"It's frightening to think that, in 1998, some of us still haven't moved beyond the century-old stereotype of Chinese people as laundrymen," said Abigail Huber-Henson, a University of California at Berkeley cultural-studies professor and director of the Race Action Project, the campus group spearheading the crusade against Chen. "This man is a degrading anachronism that has no place in a supposedly enlightened society like ours. To meet him is to be directly confronted with America's shameful history of racism."

Added Huber-Henson: "We should no more tolerate this than we would a Pakistani convenience-store owner or a Jewish lawyer."

An extensive anti-Chen public-awareness campaign, including petitions, rallies, and letters to city and state officials, has already reduced business at the embattled Chen Chinese Laundry by 40 percent. Chen, 33, said he is puzzled by the strong reaction to him and his business.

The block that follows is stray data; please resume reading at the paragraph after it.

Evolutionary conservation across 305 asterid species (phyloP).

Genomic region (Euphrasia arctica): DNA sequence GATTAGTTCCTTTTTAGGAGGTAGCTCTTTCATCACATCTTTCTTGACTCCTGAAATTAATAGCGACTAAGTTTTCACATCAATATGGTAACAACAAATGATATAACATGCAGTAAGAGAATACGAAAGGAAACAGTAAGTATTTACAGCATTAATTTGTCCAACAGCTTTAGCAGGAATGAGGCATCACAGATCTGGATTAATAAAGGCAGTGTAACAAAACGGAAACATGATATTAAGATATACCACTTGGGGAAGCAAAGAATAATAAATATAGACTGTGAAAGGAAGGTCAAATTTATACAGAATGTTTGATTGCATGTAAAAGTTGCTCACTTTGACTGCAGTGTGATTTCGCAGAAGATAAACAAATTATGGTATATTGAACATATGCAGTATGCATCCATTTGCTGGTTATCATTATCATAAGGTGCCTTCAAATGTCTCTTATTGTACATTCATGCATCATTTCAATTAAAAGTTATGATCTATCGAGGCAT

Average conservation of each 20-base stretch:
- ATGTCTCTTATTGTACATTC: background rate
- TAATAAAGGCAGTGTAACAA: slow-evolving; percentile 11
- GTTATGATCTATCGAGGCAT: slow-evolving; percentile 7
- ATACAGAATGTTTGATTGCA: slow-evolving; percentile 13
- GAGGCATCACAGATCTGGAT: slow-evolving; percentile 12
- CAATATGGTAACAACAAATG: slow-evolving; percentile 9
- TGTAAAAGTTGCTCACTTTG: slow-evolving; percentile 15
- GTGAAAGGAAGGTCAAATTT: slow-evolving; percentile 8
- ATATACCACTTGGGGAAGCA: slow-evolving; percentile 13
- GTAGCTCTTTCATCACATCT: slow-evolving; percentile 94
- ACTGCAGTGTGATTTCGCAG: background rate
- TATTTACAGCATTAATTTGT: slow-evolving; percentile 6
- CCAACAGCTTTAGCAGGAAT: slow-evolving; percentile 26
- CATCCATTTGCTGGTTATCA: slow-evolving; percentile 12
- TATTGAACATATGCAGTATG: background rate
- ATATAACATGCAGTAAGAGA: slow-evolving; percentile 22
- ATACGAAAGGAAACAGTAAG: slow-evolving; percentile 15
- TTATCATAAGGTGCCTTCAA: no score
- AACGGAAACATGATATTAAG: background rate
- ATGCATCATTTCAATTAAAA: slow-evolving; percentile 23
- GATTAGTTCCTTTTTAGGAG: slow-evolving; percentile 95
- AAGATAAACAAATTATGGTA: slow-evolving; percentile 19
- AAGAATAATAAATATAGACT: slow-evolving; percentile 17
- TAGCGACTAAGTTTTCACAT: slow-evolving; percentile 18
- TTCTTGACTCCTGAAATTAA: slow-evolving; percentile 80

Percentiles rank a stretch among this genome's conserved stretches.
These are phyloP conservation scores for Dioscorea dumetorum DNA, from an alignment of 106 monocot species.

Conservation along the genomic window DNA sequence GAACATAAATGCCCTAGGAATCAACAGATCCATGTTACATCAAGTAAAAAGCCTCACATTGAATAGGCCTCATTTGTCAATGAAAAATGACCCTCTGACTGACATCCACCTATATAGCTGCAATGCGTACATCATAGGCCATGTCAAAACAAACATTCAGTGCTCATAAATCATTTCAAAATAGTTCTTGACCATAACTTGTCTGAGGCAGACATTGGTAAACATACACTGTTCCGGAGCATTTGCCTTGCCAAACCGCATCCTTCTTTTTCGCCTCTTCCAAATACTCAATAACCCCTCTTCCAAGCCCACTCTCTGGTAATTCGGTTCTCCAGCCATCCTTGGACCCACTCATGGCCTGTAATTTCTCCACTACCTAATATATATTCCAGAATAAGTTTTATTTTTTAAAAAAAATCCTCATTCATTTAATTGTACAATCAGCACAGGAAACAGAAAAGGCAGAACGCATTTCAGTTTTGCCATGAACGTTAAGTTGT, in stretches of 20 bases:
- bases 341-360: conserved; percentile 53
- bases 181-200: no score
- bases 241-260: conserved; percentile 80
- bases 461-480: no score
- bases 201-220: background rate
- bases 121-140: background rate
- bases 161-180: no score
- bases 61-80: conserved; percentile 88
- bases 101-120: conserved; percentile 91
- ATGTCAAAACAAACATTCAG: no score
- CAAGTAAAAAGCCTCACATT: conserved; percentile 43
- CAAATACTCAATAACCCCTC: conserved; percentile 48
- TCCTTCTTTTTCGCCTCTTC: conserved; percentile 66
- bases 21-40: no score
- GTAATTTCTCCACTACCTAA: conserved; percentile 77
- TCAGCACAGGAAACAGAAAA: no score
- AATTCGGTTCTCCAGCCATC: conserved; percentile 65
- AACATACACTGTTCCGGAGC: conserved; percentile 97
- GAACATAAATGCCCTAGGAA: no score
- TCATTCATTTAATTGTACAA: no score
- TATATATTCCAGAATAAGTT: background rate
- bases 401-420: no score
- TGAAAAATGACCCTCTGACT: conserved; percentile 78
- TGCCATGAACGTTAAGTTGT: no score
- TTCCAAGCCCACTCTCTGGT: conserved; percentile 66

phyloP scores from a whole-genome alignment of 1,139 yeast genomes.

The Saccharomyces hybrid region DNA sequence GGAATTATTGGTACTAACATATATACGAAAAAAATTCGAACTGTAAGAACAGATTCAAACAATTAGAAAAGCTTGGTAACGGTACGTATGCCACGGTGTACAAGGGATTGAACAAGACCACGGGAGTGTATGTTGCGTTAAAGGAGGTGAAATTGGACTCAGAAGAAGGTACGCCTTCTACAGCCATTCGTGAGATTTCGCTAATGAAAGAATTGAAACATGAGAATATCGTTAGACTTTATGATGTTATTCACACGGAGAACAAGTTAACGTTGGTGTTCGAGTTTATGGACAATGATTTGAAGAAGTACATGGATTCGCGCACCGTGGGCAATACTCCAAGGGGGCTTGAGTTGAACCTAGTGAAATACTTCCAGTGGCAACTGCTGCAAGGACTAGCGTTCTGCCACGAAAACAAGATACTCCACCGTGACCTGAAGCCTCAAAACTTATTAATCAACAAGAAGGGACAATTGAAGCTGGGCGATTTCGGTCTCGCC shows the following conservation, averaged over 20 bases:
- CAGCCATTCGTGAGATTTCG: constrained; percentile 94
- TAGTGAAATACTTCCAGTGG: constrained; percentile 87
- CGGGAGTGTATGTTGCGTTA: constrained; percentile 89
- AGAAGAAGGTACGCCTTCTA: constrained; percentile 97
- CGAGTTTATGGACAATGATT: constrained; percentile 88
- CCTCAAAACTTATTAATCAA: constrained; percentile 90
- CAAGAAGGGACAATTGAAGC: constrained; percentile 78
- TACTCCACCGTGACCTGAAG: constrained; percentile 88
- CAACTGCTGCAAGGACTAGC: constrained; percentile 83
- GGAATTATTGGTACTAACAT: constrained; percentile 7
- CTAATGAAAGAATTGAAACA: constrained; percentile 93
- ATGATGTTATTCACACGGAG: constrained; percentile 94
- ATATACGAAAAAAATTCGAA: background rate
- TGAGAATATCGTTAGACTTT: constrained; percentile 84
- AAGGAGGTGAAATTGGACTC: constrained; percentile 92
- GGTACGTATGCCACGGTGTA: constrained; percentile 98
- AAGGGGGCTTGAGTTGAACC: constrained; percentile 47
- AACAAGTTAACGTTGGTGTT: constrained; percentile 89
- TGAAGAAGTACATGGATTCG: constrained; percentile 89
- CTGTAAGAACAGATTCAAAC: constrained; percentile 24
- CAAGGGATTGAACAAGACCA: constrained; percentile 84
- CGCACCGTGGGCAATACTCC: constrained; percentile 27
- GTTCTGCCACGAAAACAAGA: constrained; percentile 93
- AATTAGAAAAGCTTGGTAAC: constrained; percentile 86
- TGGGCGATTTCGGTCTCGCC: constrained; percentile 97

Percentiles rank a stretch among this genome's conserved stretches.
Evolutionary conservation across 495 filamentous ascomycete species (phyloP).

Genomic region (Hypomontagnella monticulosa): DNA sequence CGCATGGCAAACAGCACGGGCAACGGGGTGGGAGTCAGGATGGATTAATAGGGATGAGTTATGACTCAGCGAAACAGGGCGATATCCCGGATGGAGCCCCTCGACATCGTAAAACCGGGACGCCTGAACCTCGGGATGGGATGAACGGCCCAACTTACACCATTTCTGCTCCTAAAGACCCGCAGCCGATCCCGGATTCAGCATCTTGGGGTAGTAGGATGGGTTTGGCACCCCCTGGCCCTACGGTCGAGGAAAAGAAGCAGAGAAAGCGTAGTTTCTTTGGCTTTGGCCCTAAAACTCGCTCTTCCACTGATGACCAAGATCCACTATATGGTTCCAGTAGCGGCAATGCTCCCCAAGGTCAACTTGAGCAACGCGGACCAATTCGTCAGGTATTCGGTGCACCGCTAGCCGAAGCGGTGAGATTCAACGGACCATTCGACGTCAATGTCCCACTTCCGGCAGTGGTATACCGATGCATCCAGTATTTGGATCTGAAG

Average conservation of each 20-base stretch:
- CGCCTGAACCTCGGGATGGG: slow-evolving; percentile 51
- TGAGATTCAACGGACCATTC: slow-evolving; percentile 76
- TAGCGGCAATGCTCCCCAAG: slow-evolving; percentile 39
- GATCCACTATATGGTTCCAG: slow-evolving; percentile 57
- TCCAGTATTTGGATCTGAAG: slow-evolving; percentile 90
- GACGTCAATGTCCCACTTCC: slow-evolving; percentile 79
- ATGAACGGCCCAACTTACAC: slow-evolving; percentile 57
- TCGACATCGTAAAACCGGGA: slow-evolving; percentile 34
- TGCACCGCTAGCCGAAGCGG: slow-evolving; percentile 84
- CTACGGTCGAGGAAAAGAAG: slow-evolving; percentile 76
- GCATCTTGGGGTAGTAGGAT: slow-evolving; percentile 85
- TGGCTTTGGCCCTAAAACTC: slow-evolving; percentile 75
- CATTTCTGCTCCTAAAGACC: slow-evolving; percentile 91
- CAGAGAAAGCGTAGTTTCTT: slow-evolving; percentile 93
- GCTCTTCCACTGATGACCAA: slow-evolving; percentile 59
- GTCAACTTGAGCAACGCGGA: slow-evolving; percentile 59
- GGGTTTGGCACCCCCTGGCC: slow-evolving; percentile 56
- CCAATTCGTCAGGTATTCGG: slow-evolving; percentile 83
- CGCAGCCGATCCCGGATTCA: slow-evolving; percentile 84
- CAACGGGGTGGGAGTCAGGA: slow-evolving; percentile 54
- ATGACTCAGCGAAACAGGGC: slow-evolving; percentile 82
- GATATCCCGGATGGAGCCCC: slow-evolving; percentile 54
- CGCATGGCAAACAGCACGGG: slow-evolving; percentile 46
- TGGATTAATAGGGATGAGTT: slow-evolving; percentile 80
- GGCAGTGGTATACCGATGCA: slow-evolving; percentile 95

"I do not understand why all these people hate me," Chen told reporters. "I run a good laundry. My family has owned and operated this business for nearly 60 years. I grew up here in this neighborhood. We do dry cleaning, starching, pressing–everything you need, no problem. We have good prices and even do emergency rush jobs for only small additional fee. I have done nothing wrong."

The controversy is expected to heat up Friday, when hearings begin at San Francisco City Hall. The hearings, which are expected to last several weeks due to the long list of academics and activists who wish to speak out against Chen, will determine if his presence in the community can be prosecuted under local "hate crime" statutes. Chen's opponents argue that the launderer should be ruled a violation of San Francisco's anti-hate-speech municipal code, established in 1990 to guarantee persons of color a living environment free of "offensive and emotionally damaging racial language or imagery." If convicted, Chen could face fines of up to $20,000 and up to 15 months in prison, as well as mandatory attendance at anti-racism workshops.